Greetings from Gossas! This week, I am writing from Senegal while I’m here working alongside our Senegalese staff and visiting our field sites for the first time. My main task while I’m here is to help increase the capacity of the communications team, which works separately from the agricultural technicians to document activities at the field sites and interview participants to evaluate social impacts and collect stories from the field. While I came here to help provide training, I think I am learning just as much from everyone here!

I have been continually impressed by how expertly the technicians lead their field sites and relate so well to all of their participants. Each site seems to have its own character, reflecting the great diversity of leadership, skills, and personalities of the technicians and their beneficiaries.

In Walo, a girl carries her little sister back to the village while mom finishes up in the garden.

In Walo, the first village I visited, I found the cooperative members to be warm and friendly. Omar Aw, one of the technicians who leads training in Walo, motivated participants by working right alongside the other men, and making all the women laugh each time they came up to the water basin to fill their watering cans.

CREATE! Communications assistant Ndeye Fatou Thiam jokes and laughs with the women in the Fass Koffe site.

In Fass Koffe, the energy was high and the women all wanted their pictures taken when they saw my camera. They were all smiling and joking around with each other, while their highly respected cooperative president, Khady Kebe, brought a powerful, quiet presence to the group. I could tell they all had much respect for technician Codou Gadji as well, and looked to her for advice and direction during her visit to the site.

A woman in the village of Santhie cooks lunch on her improved cookstove in her kitchen hut.

Three hours north, the women of Santhie sang while they worked in the hot sun. Just established this past November, Santhie is new enough that it does not yet have many trees for shade or a windbreak, but over the coming months the group will plant a living fence and trees for shelter from the desert wind and sun. The women were enthusiastic about their work and enjoyed spending time together in the fast growing garden. After visiting, I was welcomed into some of their homes to see their improved cookstoves.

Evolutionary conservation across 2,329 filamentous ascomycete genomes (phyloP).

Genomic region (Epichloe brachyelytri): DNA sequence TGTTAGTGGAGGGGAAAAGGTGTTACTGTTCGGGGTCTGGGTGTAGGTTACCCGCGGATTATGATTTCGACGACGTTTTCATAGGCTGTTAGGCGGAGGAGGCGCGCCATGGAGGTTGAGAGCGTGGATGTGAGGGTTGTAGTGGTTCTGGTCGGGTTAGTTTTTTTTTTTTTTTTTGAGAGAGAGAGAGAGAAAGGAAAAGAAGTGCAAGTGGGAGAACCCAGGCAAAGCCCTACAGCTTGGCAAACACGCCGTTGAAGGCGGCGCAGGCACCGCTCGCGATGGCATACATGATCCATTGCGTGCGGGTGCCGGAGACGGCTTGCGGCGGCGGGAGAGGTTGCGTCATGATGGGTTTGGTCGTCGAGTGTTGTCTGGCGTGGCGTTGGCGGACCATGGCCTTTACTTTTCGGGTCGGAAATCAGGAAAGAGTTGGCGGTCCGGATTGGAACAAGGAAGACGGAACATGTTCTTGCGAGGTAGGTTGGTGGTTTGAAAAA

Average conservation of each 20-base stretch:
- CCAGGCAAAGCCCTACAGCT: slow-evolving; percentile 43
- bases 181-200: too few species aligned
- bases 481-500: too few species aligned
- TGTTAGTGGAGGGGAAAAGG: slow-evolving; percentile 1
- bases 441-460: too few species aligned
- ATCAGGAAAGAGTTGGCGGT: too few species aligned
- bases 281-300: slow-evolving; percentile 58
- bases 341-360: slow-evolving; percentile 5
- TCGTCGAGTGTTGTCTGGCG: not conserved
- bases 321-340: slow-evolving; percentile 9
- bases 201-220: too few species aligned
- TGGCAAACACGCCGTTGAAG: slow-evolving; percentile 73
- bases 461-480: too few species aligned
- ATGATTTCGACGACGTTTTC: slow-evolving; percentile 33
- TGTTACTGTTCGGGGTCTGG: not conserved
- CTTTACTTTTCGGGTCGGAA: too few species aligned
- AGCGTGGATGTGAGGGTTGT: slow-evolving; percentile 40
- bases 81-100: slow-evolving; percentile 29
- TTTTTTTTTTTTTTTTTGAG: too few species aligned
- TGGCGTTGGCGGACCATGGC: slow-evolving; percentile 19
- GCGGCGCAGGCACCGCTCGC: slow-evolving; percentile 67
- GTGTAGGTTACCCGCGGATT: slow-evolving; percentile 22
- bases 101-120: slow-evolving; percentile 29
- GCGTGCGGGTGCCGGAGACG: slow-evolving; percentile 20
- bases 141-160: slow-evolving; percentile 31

Children dance and sing with the women in the VSLA group after the women’s weekly meeting in Diender.

Yesterday, the highlight of my visit to Diender was watching the women and children start singing and dancing after their VSLA meeting. Clapping and drumming on buckets and pans, they took turns stomping to the beat, the children squealing playfully and the women laughing and joining in the fun.

As my first week in Senegal comes to a close, I can’t help but feel that I will never quite see the world the same way again. It has been challenging to conduct interviews across three different languages (French, English, and Wolof), but I have come to find that there are so many human universals that need no language to be understood. I could see the pride on some of the women’s faces when they showed me their thriving vegetable plots. I could see how seriously they took their VSLA meetings to manage their earnings from their vegetable and poultry sales. I could feel the love they had for each other and their communities, and see how the CREATE! sites in their villages help to further those bonds.

What an experience it has been so far!

Until next time,

Andrea Willingham
CREATE! Communications Coordinator